Additional benefits of GLP-1s

“There are a whole lot of other benefits that go along with GLP-1s – there’s some evidence around renal disease and cardiovascular disease,” says Associate Professor Audehm.

Professor MacIsaac agrees. “This class of medication is beneficial for many of the metabolic abnormalities associated with Type 2 Diabetes, and offers cardiovascular protection and possibly renal protection.”

Professor O’Brien adds that “GLP-1 RAs can be very useful in early Type 2 Diabetes, but can still be very effective later in the disease process, even when people require insulin treatment.”

What are the risks?

Associate Professor Audehm sees very few downsides to using GLP-1 RAs in Type 2 Diabetes. “We do know that about 10% of people will stop it because of nausea. They’re just too sensitive to it. And there’s probably another 5% that for some reason it just doesn’t work on them,” he says.

Professors MacIsaac and O’Brien note that nausea usually subsides within a few weeks of treatment. “Starting with a low dose and gradually increasing can reduce gastrointestinal side effects,” Professor O’Brien adds.

Although regular ophthalmic review is a standard component of diabetic management, Associate Professor Audehm says retinopathy must be treated before commencing GLP-1 RAs.

“The main issue that we’ve got to be cognisant of is that if you lower someone’s A1c very quickly, you can get a flare of their retinopathy,” he explains.

Nutrition can also be a concern. “Now that you’ve got really effective GLP-1s, we’re seeing people’s appetites reduced by over half, and we’re seeing them lose a lot of weight,” he notes. He is concerned about meeting micronutrient requirements, especially iron and calcium, and suggests considering dietitian review before starting the medication.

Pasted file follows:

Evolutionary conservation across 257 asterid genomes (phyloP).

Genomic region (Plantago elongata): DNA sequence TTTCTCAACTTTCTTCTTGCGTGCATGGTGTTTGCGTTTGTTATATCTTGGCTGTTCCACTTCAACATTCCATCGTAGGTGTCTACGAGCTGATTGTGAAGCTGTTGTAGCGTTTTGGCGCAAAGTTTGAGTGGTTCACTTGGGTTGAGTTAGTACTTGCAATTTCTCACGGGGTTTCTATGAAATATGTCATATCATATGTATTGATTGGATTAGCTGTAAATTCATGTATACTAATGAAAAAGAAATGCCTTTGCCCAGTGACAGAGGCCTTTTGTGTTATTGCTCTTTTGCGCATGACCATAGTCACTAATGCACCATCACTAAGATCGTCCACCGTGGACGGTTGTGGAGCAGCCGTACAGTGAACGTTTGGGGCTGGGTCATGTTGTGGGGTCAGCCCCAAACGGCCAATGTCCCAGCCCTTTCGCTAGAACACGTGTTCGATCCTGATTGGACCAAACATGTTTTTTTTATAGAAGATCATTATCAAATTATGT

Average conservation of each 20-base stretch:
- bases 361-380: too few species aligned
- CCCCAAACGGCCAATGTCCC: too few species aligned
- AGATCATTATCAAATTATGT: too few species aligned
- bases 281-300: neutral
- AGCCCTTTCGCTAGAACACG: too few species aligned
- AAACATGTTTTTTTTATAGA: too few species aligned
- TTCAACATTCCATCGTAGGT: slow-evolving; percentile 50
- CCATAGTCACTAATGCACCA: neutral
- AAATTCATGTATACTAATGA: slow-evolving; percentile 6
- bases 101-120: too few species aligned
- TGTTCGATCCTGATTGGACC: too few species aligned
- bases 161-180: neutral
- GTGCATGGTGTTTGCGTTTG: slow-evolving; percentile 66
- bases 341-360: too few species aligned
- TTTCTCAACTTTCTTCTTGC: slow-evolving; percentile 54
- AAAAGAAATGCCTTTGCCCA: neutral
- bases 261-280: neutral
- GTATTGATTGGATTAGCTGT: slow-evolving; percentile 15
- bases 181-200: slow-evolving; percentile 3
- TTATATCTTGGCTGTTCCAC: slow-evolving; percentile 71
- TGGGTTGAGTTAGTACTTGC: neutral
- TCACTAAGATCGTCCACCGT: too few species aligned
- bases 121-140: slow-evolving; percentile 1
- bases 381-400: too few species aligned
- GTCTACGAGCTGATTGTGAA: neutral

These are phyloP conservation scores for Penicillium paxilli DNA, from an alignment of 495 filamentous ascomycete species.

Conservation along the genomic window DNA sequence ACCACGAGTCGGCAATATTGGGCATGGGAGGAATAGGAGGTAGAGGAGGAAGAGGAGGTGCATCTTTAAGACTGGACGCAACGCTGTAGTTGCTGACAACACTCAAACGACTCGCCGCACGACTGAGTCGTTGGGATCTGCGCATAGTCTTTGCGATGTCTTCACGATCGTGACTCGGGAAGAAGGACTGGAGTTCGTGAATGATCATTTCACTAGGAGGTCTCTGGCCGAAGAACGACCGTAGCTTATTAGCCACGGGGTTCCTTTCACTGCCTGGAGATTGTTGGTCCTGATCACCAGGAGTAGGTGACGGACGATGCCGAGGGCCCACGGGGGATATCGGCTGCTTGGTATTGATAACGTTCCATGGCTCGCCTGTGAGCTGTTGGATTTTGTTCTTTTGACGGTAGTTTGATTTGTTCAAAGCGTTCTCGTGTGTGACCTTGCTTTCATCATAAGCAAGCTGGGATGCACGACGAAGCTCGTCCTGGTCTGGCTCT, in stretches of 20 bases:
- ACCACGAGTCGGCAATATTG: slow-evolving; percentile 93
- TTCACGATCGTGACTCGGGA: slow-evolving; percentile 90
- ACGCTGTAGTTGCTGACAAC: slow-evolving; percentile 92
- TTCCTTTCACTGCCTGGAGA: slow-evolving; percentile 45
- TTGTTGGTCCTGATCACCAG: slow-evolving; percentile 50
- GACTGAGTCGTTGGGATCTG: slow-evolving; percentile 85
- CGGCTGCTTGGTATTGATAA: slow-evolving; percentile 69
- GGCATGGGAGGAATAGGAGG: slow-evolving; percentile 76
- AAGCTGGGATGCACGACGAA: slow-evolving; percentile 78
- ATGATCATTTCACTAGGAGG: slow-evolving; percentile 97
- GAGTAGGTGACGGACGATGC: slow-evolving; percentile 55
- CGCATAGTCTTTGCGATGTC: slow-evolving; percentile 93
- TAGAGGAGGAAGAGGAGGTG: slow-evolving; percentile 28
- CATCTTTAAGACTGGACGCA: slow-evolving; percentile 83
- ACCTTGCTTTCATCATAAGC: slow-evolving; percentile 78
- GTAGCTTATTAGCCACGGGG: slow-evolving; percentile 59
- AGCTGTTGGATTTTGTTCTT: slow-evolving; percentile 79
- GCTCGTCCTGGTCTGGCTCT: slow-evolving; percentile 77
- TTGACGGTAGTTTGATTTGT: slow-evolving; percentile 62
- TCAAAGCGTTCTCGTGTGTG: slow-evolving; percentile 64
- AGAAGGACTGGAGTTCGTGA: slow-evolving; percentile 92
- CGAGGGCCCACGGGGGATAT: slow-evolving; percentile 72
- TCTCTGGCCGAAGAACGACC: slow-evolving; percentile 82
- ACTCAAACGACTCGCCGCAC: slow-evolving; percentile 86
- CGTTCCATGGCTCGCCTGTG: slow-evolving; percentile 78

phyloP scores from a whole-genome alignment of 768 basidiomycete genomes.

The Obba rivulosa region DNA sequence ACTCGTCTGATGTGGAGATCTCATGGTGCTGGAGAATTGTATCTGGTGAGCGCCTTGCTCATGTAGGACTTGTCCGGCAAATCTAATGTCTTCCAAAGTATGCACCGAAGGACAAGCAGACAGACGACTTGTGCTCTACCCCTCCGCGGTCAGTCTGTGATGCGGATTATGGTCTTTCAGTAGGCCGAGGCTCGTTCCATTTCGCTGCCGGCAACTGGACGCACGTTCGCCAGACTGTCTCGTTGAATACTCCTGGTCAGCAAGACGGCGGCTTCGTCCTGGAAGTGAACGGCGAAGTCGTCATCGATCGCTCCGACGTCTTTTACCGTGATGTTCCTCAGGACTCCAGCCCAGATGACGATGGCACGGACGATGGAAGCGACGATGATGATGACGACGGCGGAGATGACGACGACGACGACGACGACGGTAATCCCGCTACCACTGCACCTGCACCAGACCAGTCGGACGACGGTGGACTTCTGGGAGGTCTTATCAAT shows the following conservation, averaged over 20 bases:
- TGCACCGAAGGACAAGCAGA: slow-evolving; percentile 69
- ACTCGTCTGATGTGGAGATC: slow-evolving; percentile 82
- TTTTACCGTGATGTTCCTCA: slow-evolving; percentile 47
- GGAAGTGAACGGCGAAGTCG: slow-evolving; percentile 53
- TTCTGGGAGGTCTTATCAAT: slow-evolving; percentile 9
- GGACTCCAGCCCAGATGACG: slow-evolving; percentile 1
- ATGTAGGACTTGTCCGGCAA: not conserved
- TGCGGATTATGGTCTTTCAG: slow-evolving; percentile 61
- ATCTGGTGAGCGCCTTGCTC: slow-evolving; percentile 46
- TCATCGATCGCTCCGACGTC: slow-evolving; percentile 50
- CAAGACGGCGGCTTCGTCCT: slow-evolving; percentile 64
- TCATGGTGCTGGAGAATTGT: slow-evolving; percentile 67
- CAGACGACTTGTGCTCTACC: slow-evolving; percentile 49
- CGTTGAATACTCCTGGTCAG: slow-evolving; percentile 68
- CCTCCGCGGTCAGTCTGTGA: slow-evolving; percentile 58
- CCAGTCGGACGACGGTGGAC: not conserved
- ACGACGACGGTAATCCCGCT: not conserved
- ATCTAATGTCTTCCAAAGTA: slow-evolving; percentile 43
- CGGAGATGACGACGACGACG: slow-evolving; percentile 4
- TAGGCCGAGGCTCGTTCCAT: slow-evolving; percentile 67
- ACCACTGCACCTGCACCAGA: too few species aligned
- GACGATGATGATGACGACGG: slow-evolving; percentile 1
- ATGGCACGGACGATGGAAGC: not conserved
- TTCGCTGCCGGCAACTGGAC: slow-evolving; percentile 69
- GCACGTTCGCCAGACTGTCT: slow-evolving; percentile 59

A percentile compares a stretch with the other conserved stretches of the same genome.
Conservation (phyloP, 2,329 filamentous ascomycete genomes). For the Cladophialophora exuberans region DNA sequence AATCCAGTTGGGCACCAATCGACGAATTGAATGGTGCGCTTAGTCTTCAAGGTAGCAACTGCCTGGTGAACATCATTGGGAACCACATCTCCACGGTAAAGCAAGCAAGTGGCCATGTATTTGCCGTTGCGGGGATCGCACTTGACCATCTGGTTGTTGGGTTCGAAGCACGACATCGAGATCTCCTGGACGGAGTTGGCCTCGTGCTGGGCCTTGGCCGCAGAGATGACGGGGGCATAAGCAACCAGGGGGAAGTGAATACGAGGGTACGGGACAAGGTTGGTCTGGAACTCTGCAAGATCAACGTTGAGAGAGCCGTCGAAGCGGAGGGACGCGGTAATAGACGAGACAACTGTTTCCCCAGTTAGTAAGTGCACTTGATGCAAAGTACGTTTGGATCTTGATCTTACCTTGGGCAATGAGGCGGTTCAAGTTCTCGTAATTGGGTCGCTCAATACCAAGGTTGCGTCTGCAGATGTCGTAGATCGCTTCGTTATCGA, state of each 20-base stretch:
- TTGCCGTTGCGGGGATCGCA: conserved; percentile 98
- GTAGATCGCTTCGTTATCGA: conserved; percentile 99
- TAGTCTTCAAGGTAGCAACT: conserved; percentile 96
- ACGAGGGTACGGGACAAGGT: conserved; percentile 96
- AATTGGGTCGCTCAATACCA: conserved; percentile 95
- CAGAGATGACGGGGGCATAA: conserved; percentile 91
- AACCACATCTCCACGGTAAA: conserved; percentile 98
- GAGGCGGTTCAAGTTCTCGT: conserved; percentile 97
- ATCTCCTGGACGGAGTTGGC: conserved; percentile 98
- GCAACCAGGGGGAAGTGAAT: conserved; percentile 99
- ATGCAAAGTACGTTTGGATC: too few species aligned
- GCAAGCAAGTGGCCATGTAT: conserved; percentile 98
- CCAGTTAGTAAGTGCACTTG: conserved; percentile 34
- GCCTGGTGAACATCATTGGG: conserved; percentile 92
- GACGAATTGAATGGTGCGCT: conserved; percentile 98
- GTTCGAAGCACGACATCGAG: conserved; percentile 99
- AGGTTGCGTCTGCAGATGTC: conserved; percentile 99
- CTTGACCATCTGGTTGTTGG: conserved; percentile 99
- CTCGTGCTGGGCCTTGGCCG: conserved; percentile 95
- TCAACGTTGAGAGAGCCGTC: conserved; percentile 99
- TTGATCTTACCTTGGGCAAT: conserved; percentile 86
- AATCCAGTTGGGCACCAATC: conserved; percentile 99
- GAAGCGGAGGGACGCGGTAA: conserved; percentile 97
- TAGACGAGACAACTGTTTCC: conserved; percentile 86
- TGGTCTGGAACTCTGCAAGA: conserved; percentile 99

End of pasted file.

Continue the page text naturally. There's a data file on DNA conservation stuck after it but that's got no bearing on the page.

“Long term impacts, you know there aren’t that many. Exenatide and Liraglutide have been around for about 10 years and we haven’t seen any long term sequelae from that. There was a worry about pancreatitis but they’ve worked out that people with Type 2 Diabetes are at high risk anyway and there doesn’t seem to be much of a risk over the background risk.”

Which one to choose

Associate Professor Audehm describes the evolution of GLP-1 RAs over the last decade as increasing in potency, thus in general he tends to prefer the newer options over the older ones. He does note that although semaglutide is the most potent form currently available in Australia (pending the expected introduction of tirzepatide), the dulaglutide pen “is really easy to use”, especially for older or needle-phobic patients. “The counter to that is that the dulaglutide pen is one pen and then you throw it out, so environmentally it may not be so good, whereas with the semaglutide you get multiple doses in one pen,” he says.

Whichever GLP-1 RA you choose, his enthusiasm remains clear. “It needs to have a bigger presence, because only about 20% of diabetics are on it, and I think that’s shameful,” he says.

Associate Professor Audehm will facilitate a panel discussion with Professor O’Brien and Professor MacIsaac on the evidence behind GLP-1s during the 13 June webcast. Register here. Note: This panel is supported by an independent educational grant from Novo Nordisk.

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Dr Sarah Tedjasukmana


Dr Sarah Tedjasukmana

General Practitioner; Co-Director, Sydney Perinatal Doctors